Elizabeth Bentley in 1948
Elizabeth Terrill Bentley
January 1, 1908
|Died||December 3, 1963 (aged 55)|
|Alma mater||Vassar College (1926-1930)|
Columbia University (1933)
University of Florence
|Allegiance||Soviet Union (defected)|
|Service branch||Communist Party of the United States (defected) |
Elizabeth Terrill Bentley (January 1, 1908 - December 3, 1963) was an American spy and member of the Communist Party USA who served the Soviet Union from 1938 until 1945. In 1945, she defected from the Communist Party and Soviet intelligence by contacting the FBI and reporting on her activities.
She became widely known after testifying in some trials and before the House Un-American Activities Committee (HUAC). In 1952 Bentley became an informer for the U.S., as she was paid by the FBI for her frequent appearances before different committees and investigations. She exposed two networks of spies, ultimately naming more than 80 Americans who, she said, had engaged in espionage.
Elizabeth Terrill Bentley was born in New Milford, Connecticut, to Charles Prentiss Bentley, a dry-goods merchant, and the former May Charlotte Turrill, a schoolteacher. In 1915 her parents had moved to Ithaca, New York. By 1920, the family had moved to McKeesport, Pennsylvania, and that year they returned to New York, settling in Rochester. Her parents were described as a strait-laced "old family" of Episcopalians from New England.
She attended Vassar College, graduating in 1930 with a degree in English, Italian, and French. In 1933, while she was attending graduate school at Columbia University, she won a fellowship to the University of Florence. While in Italy, she briefly joined a local student fascist group, the Gruppo Universitario Fascista. Under the influence of her anti-Fascist faculty advisor Mario Casella, with whom she had an affair while at Columbia, Bentley soon shifted her politics. While completing her master's degree, she attended meetings of the American League Against War and Fascism. Although she would later say that she found Communist literature unreadable and "dry as dust," she was attracted to the sense of community and social conscience she found among her friends in the league. When she learned that most were members of the Communist Party of the United States (CPUSA), she joined the party herself in March 1935.
Bentley initiated her entry into espionage. In 1935, she obtained a job at the Italian Library of Information in New York City; this was fascist Italy's propaganda bureau in the United States. She reported the job to CPUSA headquarters, telling them of her willingness to spy on the fascists.Juliet Stuart Poyntz, who also worked at the Italian Library of Information, approached and recruited Bentley. The Communists were interested in the information Bentley could provide, and NKVD officer Jacob Golos was assigned in 1938 to be her contact and controller. Golos (born Yakov Naumovich Reizen) was an immigrant from Russia, who became a naturalized United States citizen in 1915.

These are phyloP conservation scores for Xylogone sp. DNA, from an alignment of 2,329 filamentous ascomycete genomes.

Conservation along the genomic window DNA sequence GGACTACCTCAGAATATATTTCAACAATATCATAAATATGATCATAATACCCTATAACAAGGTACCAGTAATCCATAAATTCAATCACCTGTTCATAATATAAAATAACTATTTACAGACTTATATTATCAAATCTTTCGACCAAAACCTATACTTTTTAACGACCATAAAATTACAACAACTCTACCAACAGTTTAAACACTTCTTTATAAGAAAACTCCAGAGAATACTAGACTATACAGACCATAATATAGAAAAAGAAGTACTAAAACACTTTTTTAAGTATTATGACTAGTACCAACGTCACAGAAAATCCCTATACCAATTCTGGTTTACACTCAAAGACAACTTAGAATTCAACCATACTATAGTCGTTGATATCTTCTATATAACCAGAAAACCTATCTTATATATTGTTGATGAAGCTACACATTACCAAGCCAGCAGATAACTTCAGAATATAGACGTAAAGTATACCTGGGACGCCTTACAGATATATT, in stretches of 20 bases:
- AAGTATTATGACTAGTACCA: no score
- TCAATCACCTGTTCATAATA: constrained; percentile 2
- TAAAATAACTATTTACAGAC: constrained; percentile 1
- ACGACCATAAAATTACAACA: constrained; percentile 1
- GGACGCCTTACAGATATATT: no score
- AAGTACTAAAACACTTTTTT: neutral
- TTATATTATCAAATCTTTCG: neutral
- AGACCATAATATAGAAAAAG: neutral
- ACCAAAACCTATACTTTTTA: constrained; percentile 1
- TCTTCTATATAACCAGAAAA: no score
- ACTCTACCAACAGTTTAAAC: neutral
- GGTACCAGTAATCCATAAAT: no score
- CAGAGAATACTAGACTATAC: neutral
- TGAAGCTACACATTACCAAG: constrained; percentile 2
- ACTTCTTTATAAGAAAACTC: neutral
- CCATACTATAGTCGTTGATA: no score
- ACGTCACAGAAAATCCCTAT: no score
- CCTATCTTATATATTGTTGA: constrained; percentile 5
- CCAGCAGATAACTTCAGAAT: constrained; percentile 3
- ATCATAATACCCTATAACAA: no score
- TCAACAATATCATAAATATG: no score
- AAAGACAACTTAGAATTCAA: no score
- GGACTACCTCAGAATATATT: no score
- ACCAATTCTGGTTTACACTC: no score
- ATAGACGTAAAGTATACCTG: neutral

At this point, Bentley thought she was spying solely for the American Communist Party. But Golos was one of the Soviet Union's most important intelligence agents in the United States. At the time when he and Bentley met, Golos was involved in planning the assassination of Leon Trotsky, which would take place in Mexico in 1940. Bentley and Golos soon became lovers. It was more than a year before she learned his true name, and, according to her later testimony, two years before she knew that he was working for Soviet intelligence.
In 1940, two years into their relationship, the Justice Department forced Golos to register as an agent of the Soviet government under the Foreign Agents Registration Act. This increased his risk in contacting the network of American spies he controlled, and accepting documents from them. He gradually transferred this responsibility to Bentley. Golos also needed someone to take charge of the day-to-day business of the United States Service and Shipping Corporation, a Comintern front organization for espionage activities. Bentley took on this role as well. Although she was never directly paid for any of her espionage work, she would eventually earn $800 a month as vice president of U.S. Service and Shipping, a considerable salary for the time, equivalent to $14,600 in 2019 (per month). As Bentley acquired an important role in Soviet intelligence, the Soviets gave her the code name Umnitsa, loosely translated as "Wise girl". (In some literature it is less correctly translated as "good girl".)
Most of Bentley's contacts were in what prosecutors and historians would later call the "Silvermaster group", a network of spies centered around Nathan Gregory Silvermaster. This network became one of the most important Soviet espionage operations in the United States. Silvermaster worked with the Resettlement Administration and later with the Board of Economic Warfare. He did not have access to much sensitive information, but he knew several Communists and sympathizers within the government who were better placed and willing to pass such information to him. Using Elizabeth Bentley, he sent it to Moscow. At this time, the Soviet Union and the United States were allies in the Second World War, and much of the information Silvermaster collected for the Soviets had to do with the war against Nazi Germany. As the Soviets were absorbing all of the burden of the ground war in Europe, at a frightful cost in terms of people and materièl, they were interested in US intelligence: It included secret estimates of German military strength, data on U.S. munitions production, and information on the Allies' schedule for opening a second front in Europe. The contacts in Golos's and Bentley's extended network ranged from dedicated Stalinists to, in the words of Bentley's biographer Kathryn Olmsted, "romantic idealists" who "wanted to help the brave Russians beat the Nazi war machine".